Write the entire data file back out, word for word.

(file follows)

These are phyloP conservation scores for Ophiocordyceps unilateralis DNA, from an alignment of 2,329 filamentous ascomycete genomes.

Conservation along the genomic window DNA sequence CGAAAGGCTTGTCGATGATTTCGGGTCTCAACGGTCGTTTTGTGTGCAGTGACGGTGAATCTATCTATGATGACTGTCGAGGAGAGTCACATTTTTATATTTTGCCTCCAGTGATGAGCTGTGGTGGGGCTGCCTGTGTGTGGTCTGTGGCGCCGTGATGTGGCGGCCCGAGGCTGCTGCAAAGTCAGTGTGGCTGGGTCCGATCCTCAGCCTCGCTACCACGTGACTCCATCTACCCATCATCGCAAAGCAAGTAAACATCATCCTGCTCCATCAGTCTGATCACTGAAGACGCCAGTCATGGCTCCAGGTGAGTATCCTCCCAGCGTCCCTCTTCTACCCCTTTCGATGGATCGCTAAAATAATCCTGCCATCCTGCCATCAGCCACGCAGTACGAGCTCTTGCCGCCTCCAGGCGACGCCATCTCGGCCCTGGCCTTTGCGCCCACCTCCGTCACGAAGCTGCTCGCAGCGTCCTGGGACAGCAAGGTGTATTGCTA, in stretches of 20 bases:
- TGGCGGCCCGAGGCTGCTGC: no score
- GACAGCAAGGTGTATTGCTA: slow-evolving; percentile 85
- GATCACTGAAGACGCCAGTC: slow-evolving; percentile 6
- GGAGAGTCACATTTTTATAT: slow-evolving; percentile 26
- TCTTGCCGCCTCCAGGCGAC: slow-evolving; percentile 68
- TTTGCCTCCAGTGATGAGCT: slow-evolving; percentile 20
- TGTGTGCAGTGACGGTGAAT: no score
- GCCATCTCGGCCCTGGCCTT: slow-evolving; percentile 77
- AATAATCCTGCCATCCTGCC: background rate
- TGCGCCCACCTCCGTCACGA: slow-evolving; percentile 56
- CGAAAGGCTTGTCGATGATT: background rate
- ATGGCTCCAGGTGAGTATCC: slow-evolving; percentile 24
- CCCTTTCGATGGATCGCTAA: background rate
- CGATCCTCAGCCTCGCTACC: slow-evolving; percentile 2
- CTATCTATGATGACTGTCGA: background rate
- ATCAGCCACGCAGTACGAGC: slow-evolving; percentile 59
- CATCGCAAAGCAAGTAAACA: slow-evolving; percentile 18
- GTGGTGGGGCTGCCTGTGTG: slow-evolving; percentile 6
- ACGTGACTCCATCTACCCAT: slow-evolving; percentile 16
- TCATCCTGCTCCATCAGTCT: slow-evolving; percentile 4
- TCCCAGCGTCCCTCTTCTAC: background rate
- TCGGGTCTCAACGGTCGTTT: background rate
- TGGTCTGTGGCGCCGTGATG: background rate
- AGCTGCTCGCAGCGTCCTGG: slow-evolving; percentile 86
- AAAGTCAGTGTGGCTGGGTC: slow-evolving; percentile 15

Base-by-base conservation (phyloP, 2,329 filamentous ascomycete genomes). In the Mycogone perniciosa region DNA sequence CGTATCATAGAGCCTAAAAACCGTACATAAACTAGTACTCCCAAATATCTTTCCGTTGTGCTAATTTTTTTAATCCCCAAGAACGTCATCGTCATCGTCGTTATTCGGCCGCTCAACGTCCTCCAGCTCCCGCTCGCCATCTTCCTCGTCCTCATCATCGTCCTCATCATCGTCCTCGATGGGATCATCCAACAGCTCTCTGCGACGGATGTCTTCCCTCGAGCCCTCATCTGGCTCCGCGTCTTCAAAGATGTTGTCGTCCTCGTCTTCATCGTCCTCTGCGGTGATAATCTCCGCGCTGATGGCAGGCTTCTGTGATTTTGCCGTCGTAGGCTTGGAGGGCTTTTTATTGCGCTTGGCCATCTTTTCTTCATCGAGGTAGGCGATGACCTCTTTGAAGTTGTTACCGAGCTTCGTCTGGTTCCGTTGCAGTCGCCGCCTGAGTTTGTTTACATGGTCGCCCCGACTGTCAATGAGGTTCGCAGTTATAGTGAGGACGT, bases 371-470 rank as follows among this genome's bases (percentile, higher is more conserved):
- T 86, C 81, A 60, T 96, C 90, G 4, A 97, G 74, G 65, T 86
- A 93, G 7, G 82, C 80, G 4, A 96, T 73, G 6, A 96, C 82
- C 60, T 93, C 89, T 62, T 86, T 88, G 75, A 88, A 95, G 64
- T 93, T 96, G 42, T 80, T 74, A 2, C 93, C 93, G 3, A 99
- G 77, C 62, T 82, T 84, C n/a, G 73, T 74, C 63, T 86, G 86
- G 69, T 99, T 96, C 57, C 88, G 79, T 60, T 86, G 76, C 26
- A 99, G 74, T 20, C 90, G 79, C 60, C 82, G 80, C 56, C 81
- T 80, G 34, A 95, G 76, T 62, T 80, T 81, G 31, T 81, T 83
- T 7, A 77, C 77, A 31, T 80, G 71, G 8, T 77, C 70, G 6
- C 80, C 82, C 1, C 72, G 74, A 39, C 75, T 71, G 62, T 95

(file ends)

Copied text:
These are phyloP conservation scores for Ophiocordyceps unilateralis DNA, from an alignment of 2,329 filamentous ascomycete genomes.

Conservation along the genomic window DNA sequence CGAAAGGCTTGTCGATGATTTCGGGTCTCAACGGTCGTTTTGTGTGCAGTGACGGTGAATCTATCTATGATGACTGTCGAGGAGAGTCACATTTTTATATTTTGCCTCCAGTGATGAGCTGTGGTGGGGCTGCCTGTGTGTGGTCTGTGGCGCCGTGATGTGGCGGCCCGAGGCTGCTGCAAAGTCAGTGTGGCTGGGTCCGATCCTCAGCCTCGCTACCACGTGACTCCATCTACCCATCATCGCAAAGCAAGTAAACATCATCCTGCTCCATCAGTCTGATCACTGAAGACGCCAGTCATGGCTCCAGGTGAGTATCCTCCCAGCGTCCCTCTTCTACCCCTTTCGATGGATCGCTAAAATAATCCTGCCATCCTGCCATCAGCCACGCAGTACGAGCTCTTGCCGCCTCCAGGCGACGCCATCTCGGCCCTGGCCTTTGCGCCCACCTCCGTCACGAAGCTGCTCGCAGCGTCCTGGGACAGCAAGGTGTATTGCTA, in stretches of 20 bases:
- TGGCGGCCCGAGGCTGCTGC: no score
- GACAGCAAGGTGTATTGCTA: slow-evolving; percentile 85
- GATCACTGAAGACGCCAGTC: slow-evolving; percentile 6
- GGAGAGTCACATTTTTATAT: slow-evolving; percentile 26
- TCTTGCCGCCTCCAGGCGAC: slow-evolving; percentile 68
- TTTGCCTCCAGTGATGAGCT: slow-evolving; percentile 20
- TGTGTGCAGTGACGGTGAAT: no score
- GCCATCTCGGCCCTGGCCTT: slow-evolving; percentile 77
- AATAATCCTGCCATCCTGCC: background rate
- TGCGCCCACCTCCGTCACGA: slow-evolving; percentile 56
- CGAAAGGCTTGTCGATGATT: background rate
- ATGGCTCCAGGTGAGTATCC: slow-evolving; percentile 24
- CCCTTTCGATGGATCGCTAA: background rate
- CGATCCTCAGCCTCGCTACC: slow-evolving; percentile 2
- CTATCTATGATGACTGTCGA: background rate
- ATCAGCCACGCAGTACGAGC: slow-evolving; percentile 59
- CATCGCAAAGCAAGTAAACA: slow-evolving; percentile 18
- GTGGTGGGGCTGCCTGTGTG: slow-evolving; percentile 6
- ACGTGACTCCATCTACCCAT: slow-evolving; percentile 16
- TCATCCTGCTCCATCAGTCT: slow-evolving; percentile 4
- TCCCAGCGTCCCTCTTCTAC: background rate
- TCGGGTCTCAACGGTCGTTT: background rate
- TGGTCTGTGGCGCCGTGATG: background rate
- AGCTGCTCGCAGCGTCCTGG: slow-evolving; percentile 86
- AAAGTCAGTGTGGCTGGGTC: slow-evolving; percentile 15

Base-by-base conservation (phyloP, 2,329 filamentous ascomycete genomes). In the Mycogone perniciosa region DNA sequence CGTATCATAGAGCCTAAAAACCGTACATAAACTAGTACTCCCAAATATCTTTCCGTTGTGCTAATTTTTTTAATCCCCAAGAACGTCATCGTCATCGTCGTTATTCGGCCGCTCAACGTCCTCCAGCTCCCGCTCGCCATCTTCCTCGTCCTCATCATCGTCCTCATCATCGTCCTCGATGGGATCATCCAACAGCTCTCTGCGACGGATGTCTTCCCTCGAGCCCTCATCTGGCTCCGCGTCTTCAAAGATGTTGTCGTCCTCGTCTTCATCGTCCTCTGCGGTGATAATCTCCGCGCTGATGGCAGGCTTCTGTGATTTTGCCGTCGTAGGCTTGGAGGGCTTTTTATTGCGCTTGGCCATCTTTTCTTCATCGAGGTAGGCGATGACCTCTTTGAAGTTGTTACCGAGCTTCGTCTGGTTCCGTTGCAGTCGCCGCCTGAGTTTGTTTACATGGTCGCCCCGACTGTCAATGAGGTTCGCAGTTATAGTGAGGACGT, bases 371-470 rank as follows among this genome's bases (percentile, higher is more conserved):
- T 86, C 81, A 60, T 96, C 90, G 4, A 97, G 74, G 65, T 86
- A 93, G 7, G 82, C 80, G 4, A 96, T 73, G 6, A 96, C 82
- C 60, T 93, C 89, T 62, T 86, T 88, G 75, A 88, A 95, G 64
- T 93, T 96, G 42, T 80, T 74, A 2, C 93, C 93, G 3, A 99
- G 77, C 62, T 82, T 84, C n/a, G 73, T 74, C 63, T 86, G 86
- G 69, T 99, T 96, C 57, C 88, G 79, T 60, T 86, G 76, C 26
- A 99, G 74, T 20, C 90, G 79, C 60, C 82, G 80, C 56, C 81
- T 80, G 34, A 95, G 76, T 62, T 80, T 81, G 31, T 81, T 83
- T 7, A 77, C 77, A 31, T 80, G 71, G 8, T 77, C 70, G 6
- C 80, C 82, C 1, C 72, G 74, A 39, C 75, T 71, G 62, T 95